Edited: Jan 15 '09


Inspired by the novel by Stephen King.

Avatar the Last Airbender characters are property of Nickelodeon.


July 19th, 1998

Dr. Long Feng stood in the centre of a small, sparsely furnished room, waiting to receive his charge. He wanted to sit, but the room contained only one chair, barely large enough to accommodate a child. Even if it had been large enough, Long Feng would not have used it. With cloth restraints attached to both its arms and legs, it seemed unwelcoming even to him.

The doctor considered leaning on the low, stainless steel table in the centre of the room, but dismissed the idea. The surface was covered by a metal tray, heavily laden with wood chips, and Long Feng was loath to disturb it. Besides, there was a chance that the observation staff was waiting in the room next door, watching him through the one-way glass that covered the leftmost wall. They would most likely find it more professional if her were to remain standing.

The door opened, and a young boy with pale skin and yellow eyes entered the room. The child was seven years old, but he was small for his age; too short and too thin. Three grown men, all dressed immaculately in business suits, filed into the room behind him. Without looking at them, the child crossed the room to the chair and sat down cross-legged in the seat, tucking his feet underneath him.

Watching as one of the other men wordlessly lifted the boy up from the seat by his armpits, Long Feng remembered the term that one of his co-workers had used to describe this sort of behaviour: passive resistance. The boy didn't struggle, but he was limp and unhelpful as the second man took hold of his legs and pulled them out from underneath him. Once the child was seated properly, with his feet on the floor, the second man proceeded to strap the boy's ankles to the base of the chair with fire-proof restraints. They left his hands and arms free.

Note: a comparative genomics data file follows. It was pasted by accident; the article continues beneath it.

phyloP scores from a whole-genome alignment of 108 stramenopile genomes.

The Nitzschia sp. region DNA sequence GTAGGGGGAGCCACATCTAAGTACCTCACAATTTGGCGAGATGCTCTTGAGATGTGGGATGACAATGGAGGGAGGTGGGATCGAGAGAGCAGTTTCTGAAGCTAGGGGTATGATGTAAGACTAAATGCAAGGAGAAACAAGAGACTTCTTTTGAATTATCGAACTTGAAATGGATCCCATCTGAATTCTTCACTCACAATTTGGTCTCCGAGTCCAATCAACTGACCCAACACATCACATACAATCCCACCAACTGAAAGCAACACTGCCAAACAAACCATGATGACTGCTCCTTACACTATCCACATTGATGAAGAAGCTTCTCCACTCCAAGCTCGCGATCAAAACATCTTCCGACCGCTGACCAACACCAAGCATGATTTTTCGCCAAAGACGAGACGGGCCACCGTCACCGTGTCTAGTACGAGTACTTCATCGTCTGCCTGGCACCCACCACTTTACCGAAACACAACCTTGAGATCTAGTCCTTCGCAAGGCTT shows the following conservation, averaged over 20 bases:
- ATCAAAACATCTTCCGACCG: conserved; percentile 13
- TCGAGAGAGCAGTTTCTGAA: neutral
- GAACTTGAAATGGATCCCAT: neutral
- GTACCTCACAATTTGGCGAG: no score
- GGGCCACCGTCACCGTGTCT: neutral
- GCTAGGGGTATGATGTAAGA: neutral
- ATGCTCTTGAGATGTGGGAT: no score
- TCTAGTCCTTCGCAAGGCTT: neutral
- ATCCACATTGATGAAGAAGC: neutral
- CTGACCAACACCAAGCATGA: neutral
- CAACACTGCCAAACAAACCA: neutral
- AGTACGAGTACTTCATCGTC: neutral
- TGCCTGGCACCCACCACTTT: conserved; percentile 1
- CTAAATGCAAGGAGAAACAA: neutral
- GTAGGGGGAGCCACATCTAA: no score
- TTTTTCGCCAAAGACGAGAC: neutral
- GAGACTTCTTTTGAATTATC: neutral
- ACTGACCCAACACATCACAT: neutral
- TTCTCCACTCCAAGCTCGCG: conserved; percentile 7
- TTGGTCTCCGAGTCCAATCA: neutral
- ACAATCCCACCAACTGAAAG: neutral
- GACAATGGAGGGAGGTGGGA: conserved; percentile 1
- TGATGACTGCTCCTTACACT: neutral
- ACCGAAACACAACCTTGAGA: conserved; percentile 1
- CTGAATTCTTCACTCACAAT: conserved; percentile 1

Once the child's legs were secure, they all left the way they had come, closing the door behind them and sealing the doctor and the boy inside.


"I want to see my dad." The boy said – for what must have been the thousandth time. It had been, without fail, the first thing out of his mouth each time he and the doctor encountered each other for the past month, and he repeated it at every given opportunity, as if it were a mantra.

"I think you're forgetting which one of us is in charge here." The scientist said irritably.

"You're not the boss of me." Zuko shot back, petulantly.

Long Fang and the boy regarded each other with absolute contempt, their empty words hanging in the air between them. Even after almost a month of enduring such childish behaviour, Long Feng still did not know how to counter it. He was a scientist, not a psychologist, and the psychologists they had on staff had proven useless so far.

"I'm not the one shackled to a chair." Long Feng said, in what he considered a reasonable tone.

Zuko just stuck out his tongue in response.